Nigeria: What to Consider Before Mass Planting of Trees in Nigeria's Lagos State.
Various scientific reports published around the world have pointed out the impacts of climate change. The International Panel on Climate Change, for example, outlines in its 2019 report how tropical forests and climate change are related. According to the report, protection and restoration of forests can play a vital role in removing atmospheric greenhouse gases. This is a way to cushion the impacts of climate change towards achieving the Sustainable Development Goals.
A rise in temperature and rainfall has already been reported in Nigeria. Coastal areas such as Lagos are susceptible to rising sea levels, severe storms, higher rainfall, higher ocean temperatures and an increased concentration of atmospheric carbon dioxide. Coastal communities are at risk of flooding, erosion and pollution.
Women in lower income groups in Lagos State have been found to be particularly affected by climate change impacts. Floods put their livelihoods and health at risk and they tend to recover more slowly than other social categories in the society.
Part of the country's response to impacts of climate change is to plant more trees. The federal government aims to plant 30 million trees in 2020. Many of the country's states, too, are planting trees for their environmental benefits. Most states in the northern part of the country have the target of preventing further desertification. Southern states have a range of targets such as controlling erosion.
Lagos State is one of those intent on reforesting, with a target of 10 million trees by 2020. Over the years, Lagos has lost 96% of its forest due to deforestation. Among the hardest hit indigenous tree species lost to deforestation in Lagos state is mangrove.
But before planting trees to mitigate risks, it's important to take a range of factors into account.
The first is to consider how to give the programme the best chance of succeeding. Some of the factors to think about would be which species are most suitable, how many trees will achieve the objective and what it will all cost.
The second is to consider the view of the people who will be affected by the tree planting. A study I conducted investigated people's perceptions about urban trees. More than half of the respondents said they preferred trees that produce shade and edible fruits.
Another study conducted in Lagos state found that most of the sampled people said they were not benefiting from trees planted around them by the Ministry of Environment and other state agencies. This was because the trees were not producing edible fruit and were not large enough to provide shade.
These studies show that it is important to understand people's preferences for trees before planting. This will ensure that they will help look after the trees.
They absorb carbon dioxide, produce oxygen, cool surroundings, and help reduce the severity of floods, erosion and pollution.
Trees can reduce flooding by slowing the flow of rainwater onto the ground and into rivers. Their roots hold soil in place and reduce the speed of flowing water.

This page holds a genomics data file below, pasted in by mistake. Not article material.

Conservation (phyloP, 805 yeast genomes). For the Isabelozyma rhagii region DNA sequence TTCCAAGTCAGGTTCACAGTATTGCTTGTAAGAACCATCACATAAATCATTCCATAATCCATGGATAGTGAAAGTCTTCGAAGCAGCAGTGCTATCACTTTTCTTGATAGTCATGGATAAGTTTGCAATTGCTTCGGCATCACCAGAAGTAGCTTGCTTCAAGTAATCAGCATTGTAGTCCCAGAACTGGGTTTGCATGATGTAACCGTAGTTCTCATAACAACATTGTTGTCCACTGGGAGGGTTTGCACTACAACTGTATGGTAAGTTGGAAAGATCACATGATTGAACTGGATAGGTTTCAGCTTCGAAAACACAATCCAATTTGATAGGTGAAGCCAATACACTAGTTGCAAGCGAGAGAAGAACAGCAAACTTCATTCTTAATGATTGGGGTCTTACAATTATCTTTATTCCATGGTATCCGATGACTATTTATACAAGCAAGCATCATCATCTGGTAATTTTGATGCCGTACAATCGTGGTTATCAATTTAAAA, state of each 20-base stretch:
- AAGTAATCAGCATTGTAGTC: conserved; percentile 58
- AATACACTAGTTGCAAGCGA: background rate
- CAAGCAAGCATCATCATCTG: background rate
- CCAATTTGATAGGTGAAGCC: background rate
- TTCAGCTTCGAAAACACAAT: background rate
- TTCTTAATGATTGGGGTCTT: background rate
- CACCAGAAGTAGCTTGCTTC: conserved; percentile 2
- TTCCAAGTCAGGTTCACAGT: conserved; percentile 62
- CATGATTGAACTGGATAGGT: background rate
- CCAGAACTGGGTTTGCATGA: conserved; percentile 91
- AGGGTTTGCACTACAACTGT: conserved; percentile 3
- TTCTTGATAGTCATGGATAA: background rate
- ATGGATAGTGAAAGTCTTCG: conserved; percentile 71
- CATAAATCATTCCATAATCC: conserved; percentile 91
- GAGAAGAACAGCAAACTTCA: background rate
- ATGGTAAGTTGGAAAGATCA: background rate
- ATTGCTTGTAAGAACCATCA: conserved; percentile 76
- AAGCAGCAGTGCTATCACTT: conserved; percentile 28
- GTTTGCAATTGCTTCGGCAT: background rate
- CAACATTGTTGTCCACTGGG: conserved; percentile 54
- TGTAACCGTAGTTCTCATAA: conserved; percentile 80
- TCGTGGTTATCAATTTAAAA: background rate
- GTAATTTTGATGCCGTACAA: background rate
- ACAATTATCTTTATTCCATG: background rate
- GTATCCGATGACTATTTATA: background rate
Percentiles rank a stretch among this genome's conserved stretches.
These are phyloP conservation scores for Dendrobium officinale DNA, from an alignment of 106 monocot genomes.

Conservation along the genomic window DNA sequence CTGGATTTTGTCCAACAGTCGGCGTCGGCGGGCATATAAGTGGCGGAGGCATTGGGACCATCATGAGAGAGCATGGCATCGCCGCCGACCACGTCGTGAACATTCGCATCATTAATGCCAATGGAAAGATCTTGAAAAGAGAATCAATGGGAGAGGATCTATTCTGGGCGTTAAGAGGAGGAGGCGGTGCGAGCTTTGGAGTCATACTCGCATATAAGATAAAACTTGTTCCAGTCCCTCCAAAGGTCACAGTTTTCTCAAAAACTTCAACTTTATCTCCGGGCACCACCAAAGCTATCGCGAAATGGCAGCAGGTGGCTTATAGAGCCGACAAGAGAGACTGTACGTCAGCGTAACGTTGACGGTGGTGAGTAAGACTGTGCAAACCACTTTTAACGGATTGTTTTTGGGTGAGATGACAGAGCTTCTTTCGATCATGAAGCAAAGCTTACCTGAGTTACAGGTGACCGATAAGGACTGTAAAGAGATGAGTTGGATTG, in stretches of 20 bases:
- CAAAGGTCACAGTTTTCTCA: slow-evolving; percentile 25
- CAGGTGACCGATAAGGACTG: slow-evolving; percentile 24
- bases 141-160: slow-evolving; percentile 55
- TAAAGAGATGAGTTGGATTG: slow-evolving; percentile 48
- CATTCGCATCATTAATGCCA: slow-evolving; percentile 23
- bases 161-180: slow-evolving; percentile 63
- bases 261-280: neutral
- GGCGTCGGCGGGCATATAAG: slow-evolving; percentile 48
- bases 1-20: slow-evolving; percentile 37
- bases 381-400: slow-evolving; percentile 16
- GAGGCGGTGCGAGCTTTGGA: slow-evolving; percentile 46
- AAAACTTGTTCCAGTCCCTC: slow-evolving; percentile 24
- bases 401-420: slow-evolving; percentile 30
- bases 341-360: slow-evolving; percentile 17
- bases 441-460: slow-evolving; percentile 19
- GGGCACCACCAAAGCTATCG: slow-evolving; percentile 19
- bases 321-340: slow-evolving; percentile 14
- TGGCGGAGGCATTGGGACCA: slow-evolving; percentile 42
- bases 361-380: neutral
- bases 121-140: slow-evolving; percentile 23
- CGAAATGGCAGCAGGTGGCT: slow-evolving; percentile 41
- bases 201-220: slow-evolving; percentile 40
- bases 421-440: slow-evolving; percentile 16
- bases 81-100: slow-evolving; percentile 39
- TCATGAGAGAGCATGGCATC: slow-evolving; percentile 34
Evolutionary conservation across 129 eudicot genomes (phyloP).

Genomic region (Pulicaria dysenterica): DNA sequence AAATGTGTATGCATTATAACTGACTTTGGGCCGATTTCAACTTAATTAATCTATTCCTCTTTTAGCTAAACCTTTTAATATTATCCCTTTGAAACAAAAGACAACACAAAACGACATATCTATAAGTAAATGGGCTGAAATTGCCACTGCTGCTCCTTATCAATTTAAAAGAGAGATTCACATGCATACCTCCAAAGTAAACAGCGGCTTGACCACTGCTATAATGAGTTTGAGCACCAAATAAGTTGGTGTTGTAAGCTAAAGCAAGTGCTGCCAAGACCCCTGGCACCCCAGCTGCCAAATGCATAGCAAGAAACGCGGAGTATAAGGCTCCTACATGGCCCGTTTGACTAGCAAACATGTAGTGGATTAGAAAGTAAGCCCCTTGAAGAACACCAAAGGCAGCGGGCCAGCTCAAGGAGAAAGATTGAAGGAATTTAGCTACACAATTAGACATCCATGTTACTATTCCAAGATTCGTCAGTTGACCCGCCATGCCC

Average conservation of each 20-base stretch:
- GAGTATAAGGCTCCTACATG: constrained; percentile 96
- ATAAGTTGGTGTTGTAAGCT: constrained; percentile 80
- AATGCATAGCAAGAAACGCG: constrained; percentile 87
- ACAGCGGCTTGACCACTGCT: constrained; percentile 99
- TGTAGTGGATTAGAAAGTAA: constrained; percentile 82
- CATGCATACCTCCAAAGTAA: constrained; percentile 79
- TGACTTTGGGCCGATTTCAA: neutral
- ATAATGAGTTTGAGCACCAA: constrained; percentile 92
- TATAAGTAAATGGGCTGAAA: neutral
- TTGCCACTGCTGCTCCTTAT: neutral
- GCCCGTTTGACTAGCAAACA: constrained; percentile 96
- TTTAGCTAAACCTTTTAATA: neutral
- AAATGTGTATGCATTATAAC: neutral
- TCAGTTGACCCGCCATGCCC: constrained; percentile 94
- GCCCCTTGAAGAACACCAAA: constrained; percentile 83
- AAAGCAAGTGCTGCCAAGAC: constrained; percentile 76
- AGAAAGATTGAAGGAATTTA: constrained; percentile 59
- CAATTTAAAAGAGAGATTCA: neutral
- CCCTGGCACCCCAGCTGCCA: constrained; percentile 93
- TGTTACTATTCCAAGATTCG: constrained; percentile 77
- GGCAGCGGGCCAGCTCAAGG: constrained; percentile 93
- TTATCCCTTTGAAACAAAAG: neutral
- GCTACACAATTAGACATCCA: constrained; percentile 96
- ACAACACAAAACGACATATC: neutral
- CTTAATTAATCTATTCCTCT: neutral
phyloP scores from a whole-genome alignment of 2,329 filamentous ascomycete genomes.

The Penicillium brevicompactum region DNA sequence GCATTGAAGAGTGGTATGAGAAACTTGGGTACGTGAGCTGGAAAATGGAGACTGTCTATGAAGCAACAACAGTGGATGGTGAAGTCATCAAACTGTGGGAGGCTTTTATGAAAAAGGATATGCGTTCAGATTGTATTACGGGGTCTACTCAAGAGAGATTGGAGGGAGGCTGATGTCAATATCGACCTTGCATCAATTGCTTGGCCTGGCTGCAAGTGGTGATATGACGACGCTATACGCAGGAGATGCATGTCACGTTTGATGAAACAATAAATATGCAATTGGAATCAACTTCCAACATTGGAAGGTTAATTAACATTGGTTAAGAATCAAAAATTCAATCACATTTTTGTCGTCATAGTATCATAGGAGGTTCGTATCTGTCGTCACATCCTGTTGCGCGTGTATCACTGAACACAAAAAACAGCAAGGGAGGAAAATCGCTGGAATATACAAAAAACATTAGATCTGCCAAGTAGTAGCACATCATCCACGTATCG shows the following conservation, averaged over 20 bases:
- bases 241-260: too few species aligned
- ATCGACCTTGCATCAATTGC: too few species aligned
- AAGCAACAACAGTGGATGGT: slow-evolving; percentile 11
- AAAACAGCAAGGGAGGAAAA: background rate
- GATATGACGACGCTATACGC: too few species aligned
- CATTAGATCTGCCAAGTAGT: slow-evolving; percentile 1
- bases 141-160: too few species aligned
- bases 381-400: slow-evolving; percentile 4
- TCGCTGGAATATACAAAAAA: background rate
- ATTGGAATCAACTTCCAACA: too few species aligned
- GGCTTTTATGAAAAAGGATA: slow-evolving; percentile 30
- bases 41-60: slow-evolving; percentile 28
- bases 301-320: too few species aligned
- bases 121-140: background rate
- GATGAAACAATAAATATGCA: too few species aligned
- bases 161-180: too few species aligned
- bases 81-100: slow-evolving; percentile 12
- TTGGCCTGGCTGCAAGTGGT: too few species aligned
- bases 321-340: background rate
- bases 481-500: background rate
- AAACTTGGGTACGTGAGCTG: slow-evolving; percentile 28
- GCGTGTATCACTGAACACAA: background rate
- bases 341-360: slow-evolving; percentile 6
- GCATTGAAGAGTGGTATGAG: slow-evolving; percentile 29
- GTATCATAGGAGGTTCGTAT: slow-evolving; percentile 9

Trees cool surroundings by reducing heat buildup in cities by evaporative cooling and by limiting the amount of sunlight that reaches buildings and other public spaces. This can reduce the costs of cooling buildings.
They also improve air quality by filtering dust and pollutants from the air.
Estate agents have discovered that the value of buildings can increase through good landscaping, using well selected tree species. And trees planted along streets have a traffic calming effect. They can screen unwanted views or noise from busy highways.
On the social side, spending time among trees has health benefits such as reduced stress.
Precautions when planting trees
To get the full advantage of all benefits provided by trees, some precautions must be taken in planting.
The rooting and branching systems of some trees can damage roads and buildings, so they should be planted at some distance. Trees ideal for shade should have a fairly dense and round crown. Their location should not block streetlights or views of traffic and commercial signs. It's also wise to avoid planting trees under power lines or directly above water and sewage lines.
Planting and managing trees costs money. How much depends on things like the species of tree and where it will be raised and planted. Timing of planting should be properly planned for the seedlings to be procured and ready for planting out. Other costs to budget for in tree planting projects include labour, equipment, transport of seedlings from the nursery to the planting site, and field maintenance costs such as watering, weeding, pruning, pest control, and other miscellaneous supplies.
So, for the tree planting project in Lagos State to succeed, the right species should be selected after professional consultation. The preferences of the public matter, and people need to understand the potential benefits of the project.
2 June 2020